In the Philippines, almost 50% of the total suicide cases recorded since 2010 are from the youth. The report based on a bill filed in the Philippine Senate showed that 30% of those who committed suicide are young adults aged 20 to 35 years old. The remaining 16% or more are teens aged 10 to 19 years old.

We need to protect our youth. They’re our hope of tomorrow. Happy are we who can face the weakness of depression among our young people, and diagnose its roots. That is half the battle. For once we fully understand the roots of their depression, all we have to do is help them remove those roots and get the right cure.

Let’s reason our youth way out of their depression!

As Dr. Aaron Beck, founder of Cognitive Therapy, put it: “If you could reason with depressives persistently enough – or, better yet, get them to reason that way with themselves – you may be able to free them from the stranglehold of their negative thinking – and from depression itself.”

The Fantasy of Pornography

“What love? We just have sex,” Melanie cried during a session. Melanie, whose husband is heavily into pornography, experiences no tenderness in their marriage. Everything is done so fast. She just feels so used.

Pornography damages. Psychologically, emotionally, and spiritually. It enslaves addicts in sexual activities and fantasies that destroy their personhood. Far from making a man or woman a better lover, pornography poisons relationships and sexual enjoyment.

Author Victor Cline, in his book “Pornography’s Effects on Adults and Children,” wrote: “Pornography contains much scientifically inaccurate, false, and misleading information about human sexuality, especially female sexual nature and response.”

Recently, Playboy magazine founder Hugh Hefner (who died recently) once compared himself to Jesus Christ. He said he was a “missionary” whose important achievement was “liberating people from sexual hang ups” through his worldwide pornography business.

If Hefner is right, wouldn’t the porn addicts find themselves happy, fulfilled, with a strong sense of psychological identity? If Playboy pornography aids great sex, wouldn’t you expect that married partners will have a good sense of love and real mutual pleasure in sex?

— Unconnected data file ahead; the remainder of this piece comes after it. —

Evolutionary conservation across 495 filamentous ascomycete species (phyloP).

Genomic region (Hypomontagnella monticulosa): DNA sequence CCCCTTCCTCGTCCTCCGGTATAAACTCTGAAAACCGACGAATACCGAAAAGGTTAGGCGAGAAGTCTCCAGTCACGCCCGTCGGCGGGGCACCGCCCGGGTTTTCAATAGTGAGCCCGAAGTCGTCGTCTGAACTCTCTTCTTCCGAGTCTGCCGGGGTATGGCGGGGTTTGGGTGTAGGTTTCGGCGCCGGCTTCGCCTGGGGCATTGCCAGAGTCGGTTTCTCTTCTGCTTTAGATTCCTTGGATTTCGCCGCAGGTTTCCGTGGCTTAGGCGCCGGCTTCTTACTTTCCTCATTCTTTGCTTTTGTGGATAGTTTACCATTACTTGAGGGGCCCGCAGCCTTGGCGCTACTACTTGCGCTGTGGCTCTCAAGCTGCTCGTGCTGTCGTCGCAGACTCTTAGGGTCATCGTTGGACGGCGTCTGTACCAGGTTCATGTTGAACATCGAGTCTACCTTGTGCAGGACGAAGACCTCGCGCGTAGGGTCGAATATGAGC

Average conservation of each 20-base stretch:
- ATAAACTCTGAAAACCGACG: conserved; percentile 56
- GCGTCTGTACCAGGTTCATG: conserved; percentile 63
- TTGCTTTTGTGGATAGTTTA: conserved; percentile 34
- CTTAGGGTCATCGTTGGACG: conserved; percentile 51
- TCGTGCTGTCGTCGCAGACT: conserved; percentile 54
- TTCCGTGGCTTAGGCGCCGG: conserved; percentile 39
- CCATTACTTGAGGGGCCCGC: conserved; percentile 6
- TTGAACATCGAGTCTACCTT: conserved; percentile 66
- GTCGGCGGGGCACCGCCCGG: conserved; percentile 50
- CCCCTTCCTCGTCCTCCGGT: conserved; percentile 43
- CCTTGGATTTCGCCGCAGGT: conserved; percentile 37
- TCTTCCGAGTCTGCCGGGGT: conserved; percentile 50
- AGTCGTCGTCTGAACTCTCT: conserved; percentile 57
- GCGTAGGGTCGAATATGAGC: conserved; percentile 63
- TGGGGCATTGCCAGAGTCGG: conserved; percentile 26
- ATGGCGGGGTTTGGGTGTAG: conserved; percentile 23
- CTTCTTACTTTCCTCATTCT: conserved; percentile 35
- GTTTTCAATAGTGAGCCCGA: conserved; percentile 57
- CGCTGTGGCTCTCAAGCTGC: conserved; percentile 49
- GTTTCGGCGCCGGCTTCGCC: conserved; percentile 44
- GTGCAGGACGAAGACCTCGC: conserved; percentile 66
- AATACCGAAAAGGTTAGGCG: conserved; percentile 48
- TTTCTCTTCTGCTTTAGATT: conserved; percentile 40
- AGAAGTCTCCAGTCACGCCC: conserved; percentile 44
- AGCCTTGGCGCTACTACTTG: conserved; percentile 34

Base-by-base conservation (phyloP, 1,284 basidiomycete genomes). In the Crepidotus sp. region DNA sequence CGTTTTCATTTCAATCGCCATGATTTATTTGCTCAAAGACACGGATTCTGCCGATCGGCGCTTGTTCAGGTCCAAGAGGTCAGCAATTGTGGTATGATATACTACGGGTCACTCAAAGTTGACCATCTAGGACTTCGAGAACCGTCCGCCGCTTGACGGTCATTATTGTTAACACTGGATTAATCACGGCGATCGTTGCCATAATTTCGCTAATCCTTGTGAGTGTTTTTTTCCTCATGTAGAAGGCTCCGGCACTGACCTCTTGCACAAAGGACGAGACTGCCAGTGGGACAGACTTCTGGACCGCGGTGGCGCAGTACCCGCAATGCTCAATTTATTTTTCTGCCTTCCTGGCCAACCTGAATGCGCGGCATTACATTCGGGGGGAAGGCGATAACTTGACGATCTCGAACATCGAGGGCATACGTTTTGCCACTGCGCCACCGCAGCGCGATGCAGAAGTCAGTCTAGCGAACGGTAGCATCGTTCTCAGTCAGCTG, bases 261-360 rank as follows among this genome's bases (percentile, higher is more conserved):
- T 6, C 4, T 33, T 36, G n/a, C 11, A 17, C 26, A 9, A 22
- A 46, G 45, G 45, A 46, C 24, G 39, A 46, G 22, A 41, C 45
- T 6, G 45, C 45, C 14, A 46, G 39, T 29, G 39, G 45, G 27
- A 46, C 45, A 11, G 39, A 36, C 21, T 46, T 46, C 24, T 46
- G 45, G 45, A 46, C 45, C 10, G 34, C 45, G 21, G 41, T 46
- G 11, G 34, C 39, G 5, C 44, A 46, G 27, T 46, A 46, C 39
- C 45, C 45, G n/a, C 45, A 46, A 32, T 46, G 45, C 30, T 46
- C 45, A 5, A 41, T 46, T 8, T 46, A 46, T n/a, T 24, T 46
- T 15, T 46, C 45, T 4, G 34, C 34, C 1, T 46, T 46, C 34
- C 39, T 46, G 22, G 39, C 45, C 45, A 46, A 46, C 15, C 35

Brenda Mackillop, a former Playboy bunny, model, and prostitute, who worked with Hefner frequenting his mansion from 1973-1976, confided, “I lived the Playboy philosophy. I felt worthless and empty. Out of my despair, I attempted suicide on numerous occasions.”

Not too long ago, a patient was telling me that watching porn on the internet during bedtime puts him to sleep. He “fantasize” first before going to bed to put himself to sleep. The pornography he watches appears to alter his mood.

Psychotherapist Dr. Mark Laaser writes, “Fantasy can be addictive. It stimulates chemical reactions in the pleasure centers of the brain. The addict then uses these effects to escape other feelings, to change negative feelings to positive feelings, and even to reduce stress. Given the chemical changes it creates, sex fantasy addicts are, in reality, drug addicts.”

Evidently, pornography only produces psychopathology. It destroys self-worth, dignity, and mental health. It not only stimulates sexual coercion or predation, it encourages rape, promiscuity, and other forms of sexual addiction or sociopathy. Rather than enhancing love and great sex, pornography destroys marriages and relationships.

“The eye is the lamp of the body. So, if your eye is sound, your entire body will be full of light; but if your eye is unsound, your whole body will be full of darkness. If then, the very light in you is darkened, how dense is that darkness!” (Matthew 6: 22, 23)

Take Charge of your Health

Medicine in the form of pharmaceutical drugs plays a significant role in countless lives, such as among the elderly or seriously ill.

But the truth is, it can be just as much a curse (causing disability or death) as a blessing (especially in severe cases and diagnostic purposes).

We live in a world of “pharmageddon!” And statistics say that prescription drugs are killing far more people today than illegal drugs.